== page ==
1967 Toyota 2000GT
- Chassis: MF10-10193
- One of 84 Left-Hand-Drive Models
- 2k Kilometers (~1,400 Miles) Shown, TMU
- Refurbishment in 2014
- Numbers-Matching, Overbored 1,988cc Inline-Six
- Triple Mikuni-Solex Carburetors
- Five-Speed Manual Transmission
- Limited-Slip Differential
- Solar Red
- Black Vinyl Upholstery
- Magnesium Alloy Wheels
- Servo-Assisted Disc Brakes
- Four-Wheel Independent Suspension
- Spent ~30 Years in Emil Frey Collection
- Copy of Swiss Wagenkarte
- Invoices Dating to 1990s
BaT History (1 entry)
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This 1967 Toyota 2000GT is one of 351 examples built during a three-year production run and one of just 84 configured in left-hand drive. Chassis 10193 was imported to Switzerland in January 1969 through Swiss Toyota importer Emil Frey and delivered new to Geneva dealer Grand Garage des Nations, who sold it to its first owner in 1971. The car is said to have been purchased by Toyota Switzerland AG in the early 1980s and used for promotional purposes before undergoing a refurbishment in 1993 that included a repaint in its original shade of Solar Red. It resided in the Emil Frey collection in Safenwil for approximately 30 years, undergoing an additional refurbishment in 2014 that included a rebuild and overbore of the numbers-matching 1,988cc DOHC inline-six, a refresh of the black vinyl interior, and overhauls of the brake and suspension systems. The car was acquired by its current owner in 2015 and imported to the US. Equipment includes triple Mikuni-Solex carburetors, a five-speed manual transmission, a limited-slip differential, and 15” magnesium wheels. This MF10L is now offered on dealer consignment in Texas with a copy of its Swiss Wagenkarte, service invoices dating back to the 1990s, refurbishment photos, and a clean Arizona title.
The 2000GT was developed as a collaboration between Toyota and Yamaha, and its assembly was carried out by hand at the latter’s Iwata factory. After debuting in prototype form at the 1965 Tokyo Motor Show, the model entered production in February 1967. Construction incorporated an X-shaped backbone-style chassis wrapped in bodywork styled by Toyota’s Satoru Nozaki with its roof standing under 46” at its highest point.
Originally finished in Solar Red, the car was reportedly repainted in blue during the early years of its life. The body was returned to its factory shade in the 1980s before a 1993 refurbishment. Work during the 2014 refurbishment performed by Roos Engineering in Safenwil included rust repairs on the left A-pillar and sill as well as various other cosmetic touchups and replacement of the rubber body seals.
Magnesium alloy center-lock wheels were refurbished in 2014 and are wrapped in 185/70 R15 Avon tires. An overhaul of the brake system at that time included rebuilds of the calipers, booster, and master cylinder as well as resurfacing of the discs and replacement of the hoses and pads. The suspension system was also refreshed with new shock absorbers all around.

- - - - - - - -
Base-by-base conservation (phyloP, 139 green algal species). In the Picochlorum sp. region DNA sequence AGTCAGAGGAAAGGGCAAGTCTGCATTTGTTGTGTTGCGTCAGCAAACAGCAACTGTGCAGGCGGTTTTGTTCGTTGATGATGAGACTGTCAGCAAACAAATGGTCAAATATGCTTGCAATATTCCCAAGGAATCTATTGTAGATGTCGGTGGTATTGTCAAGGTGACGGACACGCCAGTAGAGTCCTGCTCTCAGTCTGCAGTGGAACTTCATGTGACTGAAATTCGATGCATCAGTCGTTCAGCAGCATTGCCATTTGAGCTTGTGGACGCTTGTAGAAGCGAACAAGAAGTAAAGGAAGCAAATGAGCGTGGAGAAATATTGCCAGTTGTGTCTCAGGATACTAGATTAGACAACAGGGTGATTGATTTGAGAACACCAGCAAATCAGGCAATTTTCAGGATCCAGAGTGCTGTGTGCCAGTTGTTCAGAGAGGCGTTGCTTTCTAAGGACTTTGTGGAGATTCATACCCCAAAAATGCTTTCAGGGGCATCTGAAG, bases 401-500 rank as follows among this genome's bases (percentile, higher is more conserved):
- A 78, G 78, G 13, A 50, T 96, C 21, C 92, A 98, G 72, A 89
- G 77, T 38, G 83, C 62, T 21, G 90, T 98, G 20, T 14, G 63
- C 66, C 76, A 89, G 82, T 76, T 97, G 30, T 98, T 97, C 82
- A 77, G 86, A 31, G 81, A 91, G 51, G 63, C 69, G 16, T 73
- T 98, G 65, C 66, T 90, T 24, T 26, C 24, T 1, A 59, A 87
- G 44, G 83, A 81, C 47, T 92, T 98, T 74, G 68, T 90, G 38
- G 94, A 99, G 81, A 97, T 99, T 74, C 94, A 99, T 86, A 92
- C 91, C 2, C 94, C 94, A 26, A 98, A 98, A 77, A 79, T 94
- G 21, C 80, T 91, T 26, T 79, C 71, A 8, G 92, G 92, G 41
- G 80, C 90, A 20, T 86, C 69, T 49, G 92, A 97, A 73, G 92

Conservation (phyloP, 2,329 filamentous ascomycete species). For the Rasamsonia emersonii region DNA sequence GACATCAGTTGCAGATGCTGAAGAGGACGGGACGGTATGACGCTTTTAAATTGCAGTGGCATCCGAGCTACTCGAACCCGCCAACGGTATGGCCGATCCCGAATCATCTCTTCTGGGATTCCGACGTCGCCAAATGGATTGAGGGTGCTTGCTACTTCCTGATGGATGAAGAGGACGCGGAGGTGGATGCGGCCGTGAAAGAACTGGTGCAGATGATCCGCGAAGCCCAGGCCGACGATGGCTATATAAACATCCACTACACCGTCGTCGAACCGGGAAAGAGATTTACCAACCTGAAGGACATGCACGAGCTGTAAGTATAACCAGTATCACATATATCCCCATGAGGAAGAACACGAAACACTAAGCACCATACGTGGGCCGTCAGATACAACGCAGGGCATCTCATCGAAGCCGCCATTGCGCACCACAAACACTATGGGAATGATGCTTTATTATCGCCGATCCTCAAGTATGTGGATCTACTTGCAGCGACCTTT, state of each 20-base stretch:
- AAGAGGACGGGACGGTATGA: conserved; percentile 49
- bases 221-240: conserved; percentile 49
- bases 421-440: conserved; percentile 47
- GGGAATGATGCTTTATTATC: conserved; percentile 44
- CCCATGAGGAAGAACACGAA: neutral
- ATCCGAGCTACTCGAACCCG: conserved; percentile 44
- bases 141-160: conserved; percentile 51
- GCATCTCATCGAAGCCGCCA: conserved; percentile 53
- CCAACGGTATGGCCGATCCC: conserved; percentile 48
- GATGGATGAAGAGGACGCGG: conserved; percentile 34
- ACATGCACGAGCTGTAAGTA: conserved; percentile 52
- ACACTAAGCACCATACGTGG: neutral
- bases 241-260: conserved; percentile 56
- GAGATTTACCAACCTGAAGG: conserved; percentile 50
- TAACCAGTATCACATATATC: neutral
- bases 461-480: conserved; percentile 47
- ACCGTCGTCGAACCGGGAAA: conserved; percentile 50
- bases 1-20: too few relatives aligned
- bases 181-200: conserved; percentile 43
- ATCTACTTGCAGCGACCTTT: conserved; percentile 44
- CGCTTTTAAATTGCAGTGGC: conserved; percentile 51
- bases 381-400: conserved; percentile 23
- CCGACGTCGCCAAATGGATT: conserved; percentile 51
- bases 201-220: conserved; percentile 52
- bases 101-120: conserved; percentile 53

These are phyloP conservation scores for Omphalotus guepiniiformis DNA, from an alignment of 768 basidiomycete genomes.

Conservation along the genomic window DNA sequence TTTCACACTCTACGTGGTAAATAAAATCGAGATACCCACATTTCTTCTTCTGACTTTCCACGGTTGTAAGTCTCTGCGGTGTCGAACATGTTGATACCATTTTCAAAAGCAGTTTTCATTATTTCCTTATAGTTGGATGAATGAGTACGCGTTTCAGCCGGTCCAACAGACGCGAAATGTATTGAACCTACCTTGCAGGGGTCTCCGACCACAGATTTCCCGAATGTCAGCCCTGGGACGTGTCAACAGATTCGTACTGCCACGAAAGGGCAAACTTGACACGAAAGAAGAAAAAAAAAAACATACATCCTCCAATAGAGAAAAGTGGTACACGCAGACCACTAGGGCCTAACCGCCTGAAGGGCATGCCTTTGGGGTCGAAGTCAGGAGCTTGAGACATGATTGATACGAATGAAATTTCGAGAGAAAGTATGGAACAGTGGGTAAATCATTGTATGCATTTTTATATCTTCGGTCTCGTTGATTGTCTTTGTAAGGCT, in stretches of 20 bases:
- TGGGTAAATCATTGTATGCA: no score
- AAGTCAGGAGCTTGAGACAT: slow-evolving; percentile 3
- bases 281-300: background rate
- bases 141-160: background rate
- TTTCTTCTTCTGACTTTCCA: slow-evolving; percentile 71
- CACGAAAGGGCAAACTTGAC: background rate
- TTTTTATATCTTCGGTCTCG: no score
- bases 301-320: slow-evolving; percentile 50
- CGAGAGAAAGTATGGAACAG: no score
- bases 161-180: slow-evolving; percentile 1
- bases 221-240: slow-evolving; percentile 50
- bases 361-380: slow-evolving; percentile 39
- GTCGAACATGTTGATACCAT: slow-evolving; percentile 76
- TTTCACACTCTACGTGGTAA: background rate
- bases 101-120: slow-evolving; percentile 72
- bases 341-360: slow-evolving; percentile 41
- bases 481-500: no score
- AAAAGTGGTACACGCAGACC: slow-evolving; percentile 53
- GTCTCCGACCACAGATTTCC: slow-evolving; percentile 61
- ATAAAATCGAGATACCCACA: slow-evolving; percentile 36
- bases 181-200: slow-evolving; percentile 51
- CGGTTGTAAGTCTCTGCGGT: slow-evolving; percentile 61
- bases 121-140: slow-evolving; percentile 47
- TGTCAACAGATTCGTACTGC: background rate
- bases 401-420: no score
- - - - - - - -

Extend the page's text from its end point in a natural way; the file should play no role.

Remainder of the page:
The cabin was reupholstered in 2014 with black vinyl accented by knitted inserts over the seats and color-matched trim over the doors and console. The rosewood veneer dash trim was also refurbished at that time. Color-matched carpeting covers the floors and rear cargo area, and additional features include a wood shift knob, an L-shaped handbrake lever protruding through the dash, a locking glovebox, and a storage cubby in the center tunnel.
The wood-rimmed steering wheel is situated on the left side of the cockpit and frames a 250-km/h speedometer and a tachometer with a 7k-rpm redline. The five-digit odometer shows approximately 2k kilometers (~1,400 miles), a few of which were added under current ownership. Total mileage is unknown. The center stack hosts a quintet of auxiliary gauges as well as a push-button AM radio above a Jeco clock and dual-faced rally timer with stop/start and reset buttons.
The 1,988cc 3M inline-six combines a cast-iron block with a Yamaha-designed aluminum cylinder head incorporating dual overhead camshafts and hemispherical combustion chambers, while induction is through three Mikuni-Solex carburetors. A 2014 rebuild included machining of the block, boring the cylinders, balancing of the crankshaft, the installation of oversized pistons, and the replacement of the connecting rods and bearings. Results of dynamometer testing following the rebuild are shown in the photo gallery below.
Engine number 10234 is shown stamped on the block, matching the number listed on the Wagenkarte.
Power is sent to the rear wheels via an all-synchromesh five-speed manual transmission and a limited-slip differential, the latter of which was resealed in 2014.
The Wagenkarte lists the original colors and engine number, as well as tinted windows and a radio. Grand Garage is listed as the handling dealer and is also listed on a 1970 Toyota AG Urdorf-Zürich registration card and a 1,500km service voucher. An April 1970 service invoice for replacement of the antenna is shown in the gallery below along with invoices from the 2014 refurbishment, additional receipts dating back to the 1990s, and a handful of photographs showing refurbishment work.